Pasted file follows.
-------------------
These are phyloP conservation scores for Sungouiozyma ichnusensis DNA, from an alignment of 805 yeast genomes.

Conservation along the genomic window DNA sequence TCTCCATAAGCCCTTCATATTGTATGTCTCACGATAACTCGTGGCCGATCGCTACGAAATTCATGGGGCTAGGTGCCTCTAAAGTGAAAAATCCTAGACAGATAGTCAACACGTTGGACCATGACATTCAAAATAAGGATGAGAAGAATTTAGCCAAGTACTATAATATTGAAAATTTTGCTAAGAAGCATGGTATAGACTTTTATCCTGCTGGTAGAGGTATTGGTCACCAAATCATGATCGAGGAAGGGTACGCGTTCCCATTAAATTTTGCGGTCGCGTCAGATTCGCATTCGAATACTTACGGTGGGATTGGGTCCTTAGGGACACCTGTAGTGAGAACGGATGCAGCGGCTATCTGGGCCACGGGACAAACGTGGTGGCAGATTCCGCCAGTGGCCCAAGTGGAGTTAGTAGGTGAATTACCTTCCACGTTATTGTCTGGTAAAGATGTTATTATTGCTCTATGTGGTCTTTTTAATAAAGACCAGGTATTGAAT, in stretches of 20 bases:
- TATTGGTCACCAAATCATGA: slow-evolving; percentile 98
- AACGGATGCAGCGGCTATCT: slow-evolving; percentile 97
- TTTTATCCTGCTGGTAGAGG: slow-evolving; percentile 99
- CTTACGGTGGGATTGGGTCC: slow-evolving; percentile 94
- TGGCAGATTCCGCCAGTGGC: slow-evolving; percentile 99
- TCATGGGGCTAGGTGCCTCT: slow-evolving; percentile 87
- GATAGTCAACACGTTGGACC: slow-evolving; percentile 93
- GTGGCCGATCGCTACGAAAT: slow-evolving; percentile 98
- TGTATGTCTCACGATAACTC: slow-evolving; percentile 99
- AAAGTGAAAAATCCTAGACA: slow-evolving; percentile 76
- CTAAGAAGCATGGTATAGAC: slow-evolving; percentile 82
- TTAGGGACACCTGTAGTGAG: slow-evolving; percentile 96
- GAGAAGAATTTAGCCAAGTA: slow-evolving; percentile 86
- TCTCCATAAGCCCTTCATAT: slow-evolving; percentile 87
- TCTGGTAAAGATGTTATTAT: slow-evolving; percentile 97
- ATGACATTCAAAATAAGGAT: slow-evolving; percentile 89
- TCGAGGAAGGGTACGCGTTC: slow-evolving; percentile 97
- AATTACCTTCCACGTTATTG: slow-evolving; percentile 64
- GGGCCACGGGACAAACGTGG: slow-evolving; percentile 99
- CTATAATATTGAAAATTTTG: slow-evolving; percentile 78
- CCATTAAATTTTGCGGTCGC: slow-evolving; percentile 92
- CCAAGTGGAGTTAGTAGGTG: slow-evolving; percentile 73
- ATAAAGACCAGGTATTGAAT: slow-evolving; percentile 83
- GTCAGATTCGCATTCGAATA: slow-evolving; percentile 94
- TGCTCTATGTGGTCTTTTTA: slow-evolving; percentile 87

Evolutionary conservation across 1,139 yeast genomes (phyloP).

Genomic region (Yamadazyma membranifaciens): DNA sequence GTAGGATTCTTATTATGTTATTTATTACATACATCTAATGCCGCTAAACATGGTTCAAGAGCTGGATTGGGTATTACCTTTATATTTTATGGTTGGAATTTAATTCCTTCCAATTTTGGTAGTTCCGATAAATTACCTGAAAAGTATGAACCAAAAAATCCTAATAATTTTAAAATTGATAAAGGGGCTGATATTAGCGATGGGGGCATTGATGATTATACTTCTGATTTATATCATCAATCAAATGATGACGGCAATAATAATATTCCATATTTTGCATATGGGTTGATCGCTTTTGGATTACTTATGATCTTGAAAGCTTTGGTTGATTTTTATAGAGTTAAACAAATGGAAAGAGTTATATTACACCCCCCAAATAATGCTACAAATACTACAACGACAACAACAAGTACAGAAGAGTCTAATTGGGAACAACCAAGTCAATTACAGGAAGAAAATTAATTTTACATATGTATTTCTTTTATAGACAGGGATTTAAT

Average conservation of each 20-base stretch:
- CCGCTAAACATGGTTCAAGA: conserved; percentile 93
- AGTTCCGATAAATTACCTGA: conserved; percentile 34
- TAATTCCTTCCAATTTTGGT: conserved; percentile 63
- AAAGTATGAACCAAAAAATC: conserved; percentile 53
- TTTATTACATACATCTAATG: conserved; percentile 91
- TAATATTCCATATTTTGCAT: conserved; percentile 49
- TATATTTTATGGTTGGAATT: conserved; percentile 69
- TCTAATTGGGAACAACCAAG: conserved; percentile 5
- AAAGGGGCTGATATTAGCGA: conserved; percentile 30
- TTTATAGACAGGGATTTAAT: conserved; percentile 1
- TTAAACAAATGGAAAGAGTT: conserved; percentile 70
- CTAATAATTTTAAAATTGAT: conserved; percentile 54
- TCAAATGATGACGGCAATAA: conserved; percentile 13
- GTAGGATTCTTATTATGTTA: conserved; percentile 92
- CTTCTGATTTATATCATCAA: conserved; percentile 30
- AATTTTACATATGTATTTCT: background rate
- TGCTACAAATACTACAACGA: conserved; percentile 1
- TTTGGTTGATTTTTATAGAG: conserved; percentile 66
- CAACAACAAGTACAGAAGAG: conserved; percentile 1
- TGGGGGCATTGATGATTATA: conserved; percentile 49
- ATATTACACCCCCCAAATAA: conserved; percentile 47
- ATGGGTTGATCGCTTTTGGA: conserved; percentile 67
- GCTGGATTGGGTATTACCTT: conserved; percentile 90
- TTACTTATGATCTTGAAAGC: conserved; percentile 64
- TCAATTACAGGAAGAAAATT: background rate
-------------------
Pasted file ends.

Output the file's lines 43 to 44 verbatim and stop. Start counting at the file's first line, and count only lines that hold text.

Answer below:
- TCAAATGATGACGGCAATAA: conserved; percentile 13
- GTAGGATTCTTATTATGTTA: conserved; percentile 92